Back in 1999, progressive metal heroes in a band called Opeth released an album. That album was not the first I heard from them (That honor goes to 2008’s Watershed), but it has become a favorite example of their work for me. I especially like listening to this one while writing.
Why a death metal album?
Why Still Life?
There are a few reasons. First and foremost, I suppose, I like the sound. This is a nebulous reason for me, because I don’t really understand music. I only enjoy what I enjoy. I find it difficult to put into words why some sounds work for me and others do not work as well.
Second, as with many of my favorite albums, Still Life is a concept album. It tells a story. As a death metal album, this story is thoroughly dark and bleak. But the story is there, and connects the songs into a single theme. I find that enjoyable.
What really struck me yesterday, however, was the lyrics. That’s the third reason.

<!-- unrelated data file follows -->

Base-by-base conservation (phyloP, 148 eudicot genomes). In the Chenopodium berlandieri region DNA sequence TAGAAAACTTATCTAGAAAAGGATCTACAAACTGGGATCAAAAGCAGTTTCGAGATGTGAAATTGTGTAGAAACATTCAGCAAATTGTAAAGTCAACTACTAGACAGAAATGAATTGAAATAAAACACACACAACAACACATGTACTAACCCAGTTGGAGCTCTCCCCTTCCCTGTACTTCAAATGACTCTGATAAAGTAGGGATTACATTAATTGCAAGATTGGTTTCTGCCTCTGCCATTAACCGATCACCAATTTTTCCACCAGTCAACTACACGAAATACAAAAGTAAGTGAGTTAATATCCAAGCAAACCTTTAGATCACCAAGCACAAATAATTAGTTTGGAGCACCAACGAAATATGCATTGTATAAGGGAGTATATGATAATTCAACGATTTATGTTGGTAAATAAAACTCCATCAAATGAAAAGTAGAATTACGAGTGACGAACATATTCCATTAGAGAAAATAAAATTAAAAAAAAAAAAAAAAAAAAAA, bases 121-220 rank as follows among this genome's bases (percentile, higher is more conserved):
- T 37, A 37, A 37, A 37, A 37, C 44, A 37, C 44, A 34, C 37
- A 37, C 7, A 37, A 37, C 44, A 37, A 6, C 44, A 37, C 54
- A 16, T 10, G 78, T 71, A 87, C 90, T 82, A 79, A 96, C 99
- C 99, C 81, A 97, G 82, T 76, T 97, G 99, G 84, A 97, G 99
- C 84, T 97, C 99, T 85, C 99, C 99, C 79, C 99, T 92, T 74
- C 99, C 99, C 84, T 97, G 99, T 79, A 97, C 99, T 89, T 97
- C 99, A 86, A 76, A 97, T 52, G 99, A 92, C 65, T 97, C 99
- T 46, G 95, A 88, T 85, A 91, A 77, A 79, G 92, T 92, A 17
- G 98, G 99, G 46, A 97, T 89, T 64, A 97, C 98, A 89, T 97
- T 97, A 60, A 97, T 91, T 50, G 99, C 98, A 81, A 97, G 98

Now, lyrics for an album where half the words are growled or roared, may sound silly, and to some degree that is true. I actually have looked up the lyrics, because the ones I could decipher have stuck with me.
Having peered into that particular abyss, I was reminded of a moment from my education as a writer.
I was a senior in high school, and taking a class at the local collage, Introduction to Creative Writing, taught by a poet who would not terribly long later receive some recognition for his work, Matt Rasmussen.
In class he said something, the meaning of which I never forgotten even if the exact words are difficult to recall.
He told the class that most songs don’t have great poetry for lyrics, because poetry and music require different qualities to succeed.
I agree with him in-general, but recalled his words yesterday as I looked over the lyrics for Still Life.
I concluded that the lyrics for these songs are, in-fact, pretty good poetry. Lots of variance in word-choice, and tons of tonal flavor just in the text alone. Anyway, this is not really a review. This is a gushing praise of something I adore.
Still Life, by Opeth. If you like death metal, have a listen.
Anyway, I have other words to hammer on today.
Thanks for reading.